Inception's final shot Warner Bros

In our continuing series, IBTimes UK takes a look at the work of British director Christopher Nolan in the lead up to the November release of his ninth film, Interstellar. This week we look at Inception, and in part two we talk about that famous ending, the performance of Marion Cotillard and the film as a story about lies.

Inception ends with a big question hanging in the air: is Cobb (Leonardo DiCaprio) still dreaming?

No. No he is not.

In many ways, Inception is just as much to blame for the "it was all a dream" plot twist cliché as TV soap opera Dallas, despite it not being a dream at all. The fact it is, is really a testament to the power of Nolan's film, its final scene and the cultural phenomena it was.

Now, whenever a TV show or film closes in an uncertain way someone will inevitably ask whether it was all in the lead character's head. For example, the endings of Lost, The Dark Knight Rises and Breaking Bad.

In fact, the endings from those three examples were not dreams or figments of someone's imagination and the same can be said for Inception.

Nolan does use techniques to bring dream-like qualities to scenes set in the real world, such as the maze-like overhead shot in Mombasa, the faceless corporations chasing Cobb or the occasional extra glancing at Cobb like someone's conscience does in a dream. However, those aspects are there to reinforce and convey Cobb's own doubt as to what reality really is, which is also why the dream scenes aren't often as surreal as dreams often can be.

Cobb is lost and hopes seeing his children again will bring him back to reality. When he does re-enter America and returns home, he spins his totem one final time, just to be certain his dream being realised is in fact real.

Ariadne causes the Parisian setting of a dream to fold in on itself Warner Bros

What is significant is not whether the totem would tumble after the camera quick-cuts to the credits but the fact that Cobb turns away and greets his children rather than waiting to see what happens to the totem. This is supposed to signify that Cobb no longer cares whether he is dreaming or not, and that is the real revelation at the film's close.

This is reinforced by the casting of older child actors as James and Phillipa, the fact Cobb is not wearing his wedding band, which he also does not wear in real world scenes, and that the totem he spins is very obviously wobbling when the camera cuts, something it never does when spinning infinitely in dreams.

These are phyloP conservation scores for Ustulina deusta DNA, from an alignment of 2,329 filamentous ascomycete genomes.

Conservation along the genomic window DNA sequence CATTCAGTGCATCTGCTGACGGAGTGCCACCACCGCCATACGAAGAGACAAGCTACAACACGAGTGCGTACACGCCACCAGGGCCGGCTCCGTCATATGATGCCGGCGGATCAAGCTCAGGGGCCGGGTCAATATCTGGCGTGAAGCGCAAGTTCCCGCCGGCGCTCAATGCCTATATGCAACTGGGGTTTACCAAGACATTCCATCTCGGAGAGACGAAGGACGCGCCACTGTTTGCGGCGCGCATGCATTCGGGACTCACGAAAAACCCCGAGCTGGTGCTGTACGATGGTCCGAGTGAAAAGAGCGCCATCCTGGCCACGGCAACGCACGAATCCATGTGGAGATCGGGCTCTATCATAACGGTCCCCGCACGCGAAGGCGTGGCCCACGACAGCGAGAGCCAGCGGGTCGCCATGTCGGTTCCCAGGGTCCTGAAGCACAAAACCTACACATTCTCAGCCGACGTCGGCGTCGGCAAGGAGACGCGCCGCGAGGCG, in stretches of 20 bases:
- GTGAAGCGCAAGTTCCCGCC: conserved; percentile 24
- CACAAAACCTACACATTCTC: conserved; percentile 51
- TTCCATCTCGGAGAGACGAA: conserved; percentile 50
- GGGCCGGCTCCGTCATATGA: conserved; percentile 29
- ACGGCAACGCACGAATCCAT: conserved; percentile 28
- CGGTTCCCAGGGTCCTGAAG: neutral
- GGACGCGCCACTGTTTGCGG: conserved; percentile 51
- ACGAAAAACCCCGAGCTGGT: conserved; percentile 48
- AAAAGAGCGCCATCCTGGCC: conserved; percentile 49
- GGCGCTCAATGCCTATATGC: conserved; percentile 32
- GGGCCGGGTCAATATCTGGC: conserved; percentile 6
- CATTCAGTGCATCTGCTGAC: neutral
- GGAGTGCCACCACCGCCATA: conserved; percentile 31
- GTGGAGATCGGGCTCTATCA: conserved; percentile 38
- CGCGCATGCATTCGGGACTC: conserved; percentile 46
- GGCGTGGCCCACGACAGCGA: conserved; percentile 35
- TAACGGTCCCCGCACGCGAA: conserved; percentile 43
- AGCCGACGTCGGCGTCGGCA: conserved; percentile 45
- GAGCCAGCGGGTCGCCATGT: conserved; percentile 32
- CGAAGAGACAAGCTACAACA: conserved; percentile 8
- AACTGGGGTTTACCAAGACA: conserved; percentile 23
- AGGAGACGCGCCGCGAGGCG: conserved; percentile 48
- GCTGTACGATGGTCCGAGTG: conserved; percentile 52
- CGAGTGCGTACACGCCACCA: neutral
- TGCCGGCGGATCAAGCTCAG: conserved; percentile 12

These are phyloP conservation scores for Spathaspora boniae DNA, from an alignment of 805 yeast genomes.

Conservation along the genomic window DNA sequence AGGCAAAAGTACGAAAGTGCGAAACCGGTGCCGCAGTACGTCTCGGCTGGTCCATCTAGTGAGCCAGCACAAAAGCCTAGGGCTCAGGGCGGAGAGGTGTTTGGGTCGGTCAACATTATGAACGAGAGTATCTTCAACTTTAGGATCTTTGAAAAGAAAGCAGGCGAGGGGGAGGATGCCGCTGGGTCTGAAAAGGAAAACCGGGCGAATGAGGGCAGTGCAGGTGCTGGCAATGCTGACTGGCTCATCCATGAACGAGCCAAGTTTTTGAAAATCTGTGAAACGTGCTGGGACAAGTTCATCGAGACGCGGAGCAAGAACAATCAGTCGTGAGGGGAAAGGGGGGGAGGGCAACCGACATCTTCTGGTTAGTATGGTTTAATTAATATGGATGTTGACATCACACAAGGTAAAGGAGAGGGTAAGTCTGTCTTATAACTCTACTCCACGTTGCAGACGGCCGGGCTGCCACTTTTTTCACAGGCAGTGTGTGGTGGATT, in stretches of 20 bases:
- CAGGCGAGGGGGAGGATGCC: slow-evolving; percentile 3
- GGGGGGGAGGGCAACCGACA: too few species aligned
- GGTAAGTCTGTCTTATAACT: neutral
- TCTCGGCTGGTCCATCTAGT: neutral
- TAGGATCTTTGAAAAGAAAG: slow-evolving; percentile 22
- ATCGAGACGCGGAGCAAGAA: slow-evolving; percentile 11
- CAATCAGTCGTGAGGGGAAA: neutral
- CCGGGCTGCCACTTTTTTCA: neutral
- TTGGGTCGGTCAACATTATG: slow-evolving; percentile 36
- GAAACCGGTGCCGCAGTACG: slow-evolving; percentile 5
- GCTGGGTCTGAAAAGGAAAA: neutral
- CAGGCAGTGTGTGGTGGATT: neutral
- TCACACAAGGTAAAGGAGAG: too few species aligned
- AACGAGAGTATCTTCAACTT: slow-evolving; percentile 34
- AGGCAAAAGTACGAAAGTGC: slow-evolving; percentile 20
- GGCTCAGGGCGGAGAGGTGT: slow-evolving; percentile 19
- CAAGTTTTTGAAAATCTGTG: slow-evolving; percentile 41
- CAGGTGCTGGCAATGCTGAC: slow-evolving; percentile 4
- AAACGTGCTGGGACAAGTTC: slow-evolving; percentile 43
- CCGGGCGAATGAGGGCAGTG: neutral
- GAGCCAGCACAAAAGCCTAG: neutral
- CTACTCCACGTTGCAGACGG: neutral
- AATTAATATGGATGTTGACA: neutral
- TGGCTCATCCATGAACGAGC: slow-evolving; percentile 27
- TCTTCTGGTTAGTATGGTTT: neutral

Inception's complicated ending deserves better than a dismissive "Oh, he was dreaming the whole time, innit?"

It is about Cobb being so happy to see his children after going through so much that he does not care if he is dreaming but this is tinged with the recognition (in the totem wobbling) that he is in fact, in reality, ending the film on an optimistic note.

It is not as clean cut an ending as most Hollywood blockbusters are, of course, and that is part of the film's wider appeal.

Inception is a film that stands separate from 95% of big budget summer films: it's unique and smart, not a sequel or reboot, and with no superhero in sight. It is about a real man dealing with real problems in an outrageous, unbelievable scenario that plays out in a logical way - it is classic science fiction.

In the end Fischer convinces himself that his dead father truly loved him. It may have been true, but it's presented as a lie Fischer ends up telling himself, as fostered by Cobb's team. Warner Bros

Nolan's cast is exceptional with DiCaprio leading the way but it is Marion Cotillard who steals the show as his guilt. Note I say as his "guilt", not his wife, because the Mal we see most often is not the real loving person but the embodiment of Cobb's self-loathing and personal sense of culpability.

She is exactly the kind of femme fatale so prevalent in Nolan's work and by far the best example. Nolan is often criticised for his portrayal of women, so it is ironic the best performance from an actress he has directed is for a character who is not really female but an extension of the male lead's inner torment. Perhaps that in itself could be used against Nolan in this common argument.

Nolan's Inception is about the lies we tell ourselves, the nature of those lies, the solace and discord they can bring us and about the lies we love, such as those told in works of fiction like the film itself.

Cobb's team hopes to foster a lie within a realm of them. A realm the very existence of which is a lie in itself, an illusion of physical presence where there is nothing but consciousness. Cinema is also built on this lie - the illusion of reality and life where all we are really seeing is focused light and screens.

Inception is a masterpiece of thematic storytelling and film editing that provides big spectacle without short-changing emotional depth or treating its audience like fools. It is an example of what for me is the pinnacle of cinema: a perfect popcorn blockbuster.

Next week: The Dark Knight Rises.